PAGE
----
43 shades of green at Waterberg National ParkSeptember 4, 2015
TNN goes off-roading with CYMOTSeptember 7, 2015
TAKE A BREAK between Noordoewer and Windhoek
Text and Photographs Ron Swilling
J ourneys are about exploring and discovering. They are crammed with surprises: interesting people, fascinating stories and intriguing places. Instead of racing to your destination, consider slowing down this spring and spicing up your trip with some colourful stops.
It’s that inspiring time of year when the weather warms and the earth responds, bursting with life. The black-thorn acacias (the ‘swarthaak’) are in bloom, the camelthorn trees boast their bright yellow pom-pom finery and the bees are abuzz.
Across the waters of the Orange River and its ribbon of verdant vegetation, lies the long road to the capital city. There are many interesting places to stop along this route, whether you fancy shopping for rose quartz, walking through a quiver tree forest or taking photographs at the Tropic of Capricorn.
But first there are the wide open spaces north of Noordoewer to make your soul sing. Freedom seems to frolic in the predominantly flat landscape of southern Namibia, and with little traffic and no pit stops until you reach Grünau, this 142 km stretch is reserved for peace – and for playing your favourite selection of music. Signs indicating routes to the Fish River Canyon might tempt your adventurous spirit. If time is on your hands, veer off the tar to overnight in the canyon surrounds and pay your respects to the second largest canyon in the world. If Windhoek is calling and your dates are set, continue northwards…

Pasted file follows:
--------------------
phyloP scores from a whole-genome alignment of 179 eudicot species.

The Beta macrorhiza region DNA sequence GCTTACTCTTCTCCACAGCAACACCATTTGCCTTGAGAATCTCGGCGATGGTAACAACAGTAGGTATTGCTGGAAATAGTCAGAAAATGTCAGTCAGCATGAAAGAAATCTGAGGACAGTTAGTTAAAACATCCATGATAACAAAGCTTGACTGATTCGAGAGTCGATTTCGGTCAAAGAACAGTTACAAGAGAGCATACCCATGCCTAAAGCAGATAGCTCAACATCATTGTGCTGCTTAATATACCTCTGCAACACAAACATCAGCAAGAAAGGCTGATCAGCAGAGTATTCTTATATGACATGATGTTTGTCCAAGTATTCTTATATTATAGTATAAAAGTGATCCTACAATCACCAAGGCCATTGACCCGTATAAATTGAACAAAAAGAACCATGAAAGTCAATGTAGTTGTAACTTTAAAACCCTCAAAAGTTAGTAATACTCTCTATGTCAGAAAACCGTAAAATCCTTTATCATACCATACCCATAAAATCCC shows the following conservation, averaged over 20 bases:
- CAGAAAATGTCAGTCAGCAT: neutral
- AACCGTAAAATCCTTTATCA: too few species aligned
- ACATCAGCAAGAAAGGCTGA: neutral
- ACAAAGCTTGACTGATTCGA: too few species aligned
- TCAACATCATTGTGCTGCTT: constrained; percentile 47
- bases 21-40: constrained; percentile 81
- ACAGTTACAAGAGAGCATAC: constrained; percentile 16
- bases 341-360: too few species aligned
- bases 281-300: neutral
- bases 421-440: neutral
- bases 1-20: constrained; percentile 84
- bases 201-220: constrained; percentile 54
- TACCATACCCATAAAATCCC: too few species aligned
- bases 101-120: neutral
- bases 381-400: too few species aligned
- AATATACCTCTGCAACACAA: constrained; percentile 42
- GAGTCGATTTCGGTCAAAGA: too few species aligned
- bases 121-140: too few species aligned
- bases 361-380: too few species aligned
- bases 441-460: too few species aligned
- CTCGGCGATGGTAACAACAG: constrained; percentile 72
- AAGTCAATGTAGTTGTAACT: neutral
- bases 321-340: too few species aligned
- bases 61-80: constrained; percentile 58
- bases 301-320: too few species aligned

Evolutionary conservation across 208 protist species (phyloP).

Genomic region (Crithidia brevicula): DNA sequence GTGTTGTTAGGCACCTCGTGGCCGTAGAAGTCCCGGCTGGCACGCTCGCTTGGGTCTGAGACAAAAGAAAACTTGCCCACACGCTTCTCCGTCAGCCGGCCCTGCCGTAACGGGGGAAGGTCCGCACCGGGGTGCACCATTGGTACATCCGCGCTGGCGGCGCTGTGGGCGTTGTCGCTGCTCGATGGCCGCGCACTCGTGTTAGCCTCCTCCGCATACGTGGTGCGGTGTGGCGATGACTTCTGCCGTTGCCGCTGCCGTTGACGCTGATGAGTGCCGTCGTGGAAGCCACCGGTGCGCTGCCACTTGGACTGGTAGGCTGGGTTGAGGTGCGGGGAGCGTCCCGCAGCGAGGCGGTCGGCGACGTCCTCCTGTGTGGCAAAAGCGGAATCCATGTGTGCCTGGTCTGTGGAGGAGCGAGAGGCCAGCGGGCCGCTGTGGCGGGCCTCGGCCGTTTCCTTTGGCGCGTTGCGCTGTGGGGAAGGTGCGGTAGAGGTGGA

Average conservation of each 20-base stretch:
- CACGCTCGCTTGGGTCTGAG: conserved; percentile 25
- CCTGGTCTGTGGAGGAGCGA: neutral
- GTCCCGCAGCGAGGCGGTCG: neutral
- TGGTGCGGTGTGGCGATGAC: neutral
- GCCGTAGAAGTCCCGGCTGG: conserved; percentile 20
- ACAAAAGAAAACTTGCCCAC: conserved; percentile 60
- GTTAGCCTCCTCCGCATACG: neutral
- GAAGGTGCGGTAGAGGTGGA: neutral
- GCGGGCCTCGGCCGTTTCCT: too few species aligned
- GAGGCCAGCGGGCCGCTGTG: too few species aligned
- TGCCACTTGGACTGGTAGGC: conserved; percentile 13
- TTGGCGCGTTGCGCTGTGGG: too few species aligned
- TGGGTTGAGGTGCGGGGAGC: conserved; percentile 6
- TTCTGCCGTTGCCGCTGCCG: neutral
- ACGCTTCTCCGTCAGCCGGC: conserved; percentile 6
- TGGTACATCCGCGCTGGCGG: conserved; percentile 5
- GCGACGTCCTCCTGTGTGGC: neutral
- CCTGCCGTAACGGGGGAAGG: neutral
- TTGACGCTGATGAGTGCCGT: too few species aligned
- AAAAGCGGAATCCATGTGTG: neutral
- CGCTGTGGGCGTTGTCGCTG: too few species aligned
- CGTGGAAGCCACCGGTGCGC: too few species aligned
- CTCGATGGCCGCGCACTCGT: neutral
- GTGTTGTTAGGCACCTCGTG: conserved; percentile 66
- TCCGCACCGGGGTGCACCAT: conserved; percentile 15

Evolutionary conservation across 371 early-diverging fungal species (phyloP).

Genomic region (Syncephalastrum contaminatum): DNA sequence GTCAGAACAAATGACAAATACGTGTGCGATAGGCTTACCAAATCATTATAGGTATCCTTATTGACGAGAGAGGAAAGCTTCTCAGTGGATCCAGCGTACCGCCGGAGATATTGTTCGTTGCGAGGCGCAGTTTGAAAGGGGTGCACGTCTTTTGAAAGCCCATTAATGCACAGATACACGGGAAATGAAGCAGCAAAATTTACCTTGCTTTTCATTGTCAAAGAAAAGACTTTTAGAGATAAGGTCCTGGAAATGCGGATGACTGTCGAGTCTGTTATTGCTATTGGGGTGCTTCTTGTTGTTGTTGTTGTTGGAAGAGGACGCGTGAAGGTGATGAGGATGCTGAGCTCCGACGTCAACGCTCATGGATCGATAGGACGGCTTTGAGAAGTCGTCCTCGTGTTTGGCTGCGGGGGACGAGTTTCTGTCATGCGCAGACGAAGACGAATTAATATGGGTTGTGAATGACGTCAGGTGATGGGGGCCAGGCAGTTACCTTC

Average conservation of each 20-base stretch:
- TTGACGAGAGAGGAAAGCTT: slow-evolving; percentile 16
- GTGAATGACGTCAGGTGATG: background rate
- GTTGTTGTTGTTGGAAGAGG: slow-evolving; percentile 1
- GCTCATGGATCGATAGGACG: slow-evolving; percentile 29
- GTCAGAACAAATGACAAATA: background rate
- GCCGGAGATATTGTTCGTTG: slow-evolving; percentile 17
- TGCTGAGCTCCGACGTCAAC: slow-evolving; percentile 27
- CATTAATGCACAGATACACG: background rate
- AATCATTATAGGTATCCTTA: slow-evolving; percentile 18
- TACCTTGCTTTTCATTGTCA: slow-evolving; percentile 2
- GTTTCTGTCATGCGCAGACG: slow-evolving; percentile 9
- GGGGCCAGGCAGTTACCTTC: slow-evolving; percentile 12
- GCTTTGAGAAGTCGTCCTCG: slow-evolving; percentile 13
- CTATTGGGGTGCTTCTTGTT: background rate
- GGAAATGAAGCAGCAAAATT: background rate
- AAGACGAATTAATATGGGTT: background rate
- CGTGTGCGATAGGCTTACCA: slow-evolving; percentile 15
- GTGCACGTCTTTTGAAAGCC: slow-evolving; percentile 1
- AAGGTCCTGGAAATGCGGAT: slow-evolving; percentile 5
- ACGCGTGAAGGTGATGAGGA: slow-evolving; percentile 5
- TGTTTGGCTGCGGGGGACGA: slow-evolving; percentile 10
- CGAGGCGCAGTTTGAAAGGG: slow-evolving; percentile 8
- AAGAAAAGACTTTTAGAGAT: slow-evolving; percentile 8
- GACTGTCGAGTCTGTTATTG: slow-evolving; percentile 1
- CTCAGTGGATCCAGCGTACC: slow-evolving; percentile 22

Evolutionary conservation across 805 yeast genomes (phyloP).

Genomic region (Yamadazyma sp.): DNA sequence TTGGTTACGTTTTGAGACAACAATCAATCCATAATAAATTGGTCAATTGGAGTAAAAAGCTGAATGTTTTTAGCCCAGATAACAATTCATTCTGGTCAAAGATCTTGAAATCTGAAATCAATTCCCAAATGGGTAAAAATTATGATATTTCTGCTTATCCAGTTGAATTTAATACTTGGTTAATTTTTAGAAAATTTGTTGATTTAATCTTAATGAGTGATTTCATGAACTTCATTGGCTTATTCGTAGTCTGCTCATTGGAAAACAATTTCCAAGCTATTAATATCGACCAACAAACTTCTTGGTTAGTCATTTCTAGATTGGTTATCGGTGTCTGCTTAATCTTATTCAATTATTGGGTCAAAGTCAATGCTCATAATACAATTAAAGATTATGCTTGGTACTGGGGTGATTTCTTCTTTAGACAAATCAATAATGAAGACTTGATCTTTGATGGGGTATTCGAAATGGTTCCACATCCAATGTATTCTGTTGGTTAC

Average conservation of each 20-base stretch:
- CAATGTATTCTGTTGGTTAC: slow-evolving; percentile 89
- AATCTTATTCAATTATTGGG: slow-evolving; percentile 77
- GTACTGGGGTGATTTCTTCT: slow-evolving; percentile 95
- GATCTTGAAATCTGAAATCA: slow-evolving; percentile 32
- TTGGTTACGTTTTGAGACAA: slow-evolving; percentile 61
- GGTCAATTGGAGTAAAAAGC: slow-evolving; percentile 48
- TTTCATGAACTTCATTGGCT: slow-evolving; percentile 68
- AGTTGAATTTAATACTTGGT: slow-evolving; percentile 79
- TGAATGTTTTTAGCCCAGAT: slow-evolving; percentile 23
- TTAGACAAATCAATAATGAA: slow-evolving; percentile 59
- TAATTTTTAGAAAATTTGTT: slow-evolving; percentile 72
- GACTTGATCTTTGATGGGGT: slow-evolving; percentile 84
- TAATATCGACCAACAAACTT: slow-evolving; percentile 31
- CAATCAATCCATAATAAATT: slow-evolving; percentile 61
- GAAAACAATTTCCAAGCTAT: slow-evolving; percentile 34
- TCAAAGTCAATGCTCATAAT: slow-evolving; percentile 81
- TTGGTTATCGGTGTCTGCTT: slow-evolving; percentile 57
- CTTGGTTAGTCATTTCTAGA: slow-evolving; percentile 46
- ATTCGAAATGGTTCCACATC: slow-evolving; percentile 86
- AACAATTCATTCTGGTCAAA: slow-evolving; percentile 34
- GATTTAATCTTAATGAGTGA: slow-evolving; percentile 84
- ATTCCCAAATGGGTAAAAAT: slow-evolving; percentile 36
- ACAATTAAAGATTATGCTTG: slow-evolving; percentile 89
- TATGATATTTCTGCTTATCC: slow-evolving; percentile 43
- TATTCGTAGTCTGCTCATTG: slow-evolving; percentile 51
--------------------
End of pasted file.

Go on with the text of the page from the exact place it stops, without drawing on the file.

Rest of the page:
ROSE QUARTZ & LOVE
There are several places to break the journey between Grünau and Keetmanshoop. A few simple padstalle (farm stalls) sell farm biltong, and an array of guesthouses offer a warm bed for the night. The first stop north of Grünau is the White House at Mickberg Farm, home to Dolf and Kinna De Wet – and a small rose quartz mine. Natural and polished clumps of the pink stone, said to calm nerves and restore clarity, are sold from the farmhouse along with a selection of jewellery made by Kinna. The century-old White House, a few kilometres further along the farm road, was built by Friedrich Haschke for his bride in 1912 with material imported from Germany. He failed to consider the importance of water in southern Namibia, however, and unable to locate water on the farm, the couple soon returned to Germany. Water was later found and the house’s love story continued with Dolf’s parents holding their marriage ceremony there. Dolf and Kinna followed the pattern and lived in the house for the first year of their marriage. In the mid-1990s the White House was renovated and became one of the first guesthouses in the country after independence.
Namibia is known for its quality biltong – beef and game – and although you might find some koekies en konfyt (biscuits and jam) and a cold Coke at the padstalle, they are all about biltong and chilli bites. Eat-Sum-More Padstal, open every day of the week, is bedecked with fabric and metal sunflowers and marked by a line of colourful flags. I asked shop assistant Hilma from Oshakati what you should eat some more of. “Eat some more meat!” she replied. Obviously. Further on, Skillies Farm Stall, a simple stall made from corrugated sheeting and named after the icon of the slow road, the skilpad (tortoise), also sells farm biltong, dröewors and cold drinks.
Rose quartz is said to calm the nerves.
Visit the Keetmanshoop tourism centre, housed in an old German post office.
Karakul pelts, once considered ‘black diamonds’, are memorialised in copper in Keetmanshoop.
Stop to take a pic at the Tropic.
You’ll find fun figurines at the //Garas Park quiver tree forest.
Karroses, traditionally used as cloaks, are sold along the roadside.
KARAKUL SHEEP AND QUIVER TREES
The road passes through an area with gently undulating hills and small camelthorn trees before it levels out again en route to Keetmans, as the town is known locally. It crosses over ephemeral rivers like the well-known Löwen and Huns that remain dry until good summer rains drench their catchment areas and water rushes through the riverbeds in lively exuberance.